June 10, 2016
The working world is going through a dramatic shake-up.
As companies downsize, many permanent, full-time jobs have disappeared. Employees who still have jobs are finding that their work is changing. Workers who’ve been laid off are discovering that it’s almost impossible to find another job with the same qualifications and pay.
What’s the answer? Many experts say that job-hunters have to develop many skills because of the requirements for today’s labor market change almost daily. Employers need people who can adapt quickly and have skills used in different situations.
The kind of person who can be versatile, handle many types of challenges and consider several different kinds of employment is called a “cross-skilled worker.”
All the different types of work in your life can come together to form your job cross-skills.
The cross-skilled worker has a diverse collection of abilities and know-how in his or her “cross-skills briefcase.”
Natural abilities: All of us are born with many talents. You may be good at organizing things and have mechanical skills. You may be artistic and have people skills.
Acquired skills: We develop other skills through experiences with school activities, paid work, family and social life, and volunteer experiences.
Improving and expanding your talents and cross-skills may help you keep the job you already have or get a promotion. They may open the door to a new or different job, or point to an unexpected opportunity.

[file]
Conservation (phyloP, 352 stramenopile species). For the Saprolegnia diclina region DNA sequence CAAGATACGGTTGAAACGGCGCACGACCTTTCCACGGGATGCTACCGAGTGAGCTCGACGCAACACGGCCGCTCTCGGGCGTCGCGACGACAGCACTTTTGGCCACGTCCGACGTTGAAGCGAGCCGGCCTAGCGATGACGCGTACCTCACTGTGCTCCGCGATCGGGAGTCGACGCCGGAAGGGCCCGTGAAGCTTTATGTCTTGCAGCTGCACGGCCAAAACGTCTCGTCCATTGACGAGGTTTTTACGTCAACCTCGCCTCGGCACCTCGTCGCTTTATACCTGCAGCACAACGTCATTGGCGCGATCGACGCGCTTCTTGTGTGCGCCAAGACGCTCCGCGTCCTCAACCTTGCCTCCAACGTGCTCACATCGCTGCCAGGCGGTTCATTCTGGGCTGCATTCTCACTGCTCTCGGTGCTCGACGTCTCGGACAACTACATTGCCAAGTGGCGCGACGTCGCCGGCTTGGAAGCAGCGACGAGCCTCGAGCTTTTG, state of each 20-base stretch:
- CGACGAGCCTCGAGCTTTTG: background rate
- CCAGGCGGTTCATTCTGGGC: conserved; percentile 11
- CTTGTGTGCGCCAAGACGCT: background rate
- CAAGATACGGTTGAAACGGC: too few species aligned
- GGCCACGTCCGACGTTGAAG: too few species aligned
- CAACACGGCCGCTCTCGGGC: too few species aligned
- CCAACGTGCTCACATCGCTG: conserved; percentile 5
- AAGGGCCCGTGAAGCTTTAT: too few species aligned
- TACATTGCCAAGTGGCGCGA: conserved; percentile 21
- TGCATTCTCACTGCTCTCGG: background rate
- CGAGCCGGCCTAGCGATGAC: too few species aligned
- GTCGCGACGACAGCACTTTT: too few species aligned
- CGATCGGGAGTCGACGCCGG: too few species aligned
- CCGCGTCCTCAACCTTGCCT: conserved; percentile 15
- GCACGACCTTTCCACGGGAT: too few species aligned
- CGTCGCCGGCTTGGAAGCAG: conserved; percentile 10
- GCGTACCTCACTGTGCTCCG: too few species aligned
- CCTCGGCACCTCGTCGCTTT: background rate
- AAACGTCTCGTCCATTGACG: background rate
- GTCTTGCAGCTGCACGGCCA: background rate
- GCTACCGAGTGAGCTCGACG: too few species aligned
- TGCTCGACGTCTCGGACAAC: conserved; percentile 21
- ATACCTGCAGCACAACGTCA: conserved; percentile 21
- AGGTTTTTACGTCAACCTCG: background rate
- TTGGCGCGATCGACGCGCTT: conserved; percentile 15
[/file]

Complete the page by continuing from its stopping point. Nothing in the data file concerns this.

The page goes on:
When you think of yourself as a portfolio worker, you’ll discover that the old labels don’t fit anymore.
For example, Marchelle is a laid-off pharmacist who now does part-time consulting for a local health clinic. She’s also started a small crafts business selling her woodworking. Is she a pharmacist, a health consultant or a craftsperson?
Paul graduated from University with a degree in English. After a summer job at the local newspaper, he got several temporary jobs as secretary/receptionist before landing a six-month contract job coordinating a project for a literacy group. Is he a journalist, an office worker or a project coordinator?
Marchelle and Paul can’t be defined by one job description alone. They’re cross-skilled workers – people who rely on many different skills to find work.
If you’re in the market for a job today, ask yourself some fundamental questions. What cross-skills do you have? What expertise do you have besides that which you learned on the job or in school? Are there new ways to apply your skills that you haven’t thought of before?
Changing Career Patterns
The new work world may no longer provide enough “jobs” in the traditional sense, but it does provide many new opportunities for cross-skilled workers.
Part-time work: Companies are creating more part-time jobs than full-time ones.
Temporary employment: More businesses are bringing full-time workers on a temporary basis when the workload increases and letting them go when the job’s completed.
Contract work: Contractors are hired to do jobs that are not essential to the core functions of a company. A computer firm may contract out the artwork for the packaging of its product since its core workers are computer experts, not artists.
Project-based employment: Companies hire workers to form a project team. When the project is over, the team disbands. An example – a film crew is made up of a free-lance camera and production workers. When the film’s completed, members of the team go on to other projects.
Consulting: Companies hire specialists with professional or technical expertise on an as-needed basis.
Entrepreneurship: Individuals set up their small businesses, either out of their home or in another location.
As a cross-skilled worker, you’ll have to think about your career not as a straight line, but as one that zigs and zags. And don’t worry about job-hopping. Instead of being someone who can’t keep a job, it’s becoming a sign of an adaptable, versatile and experienced cross-skilled worker.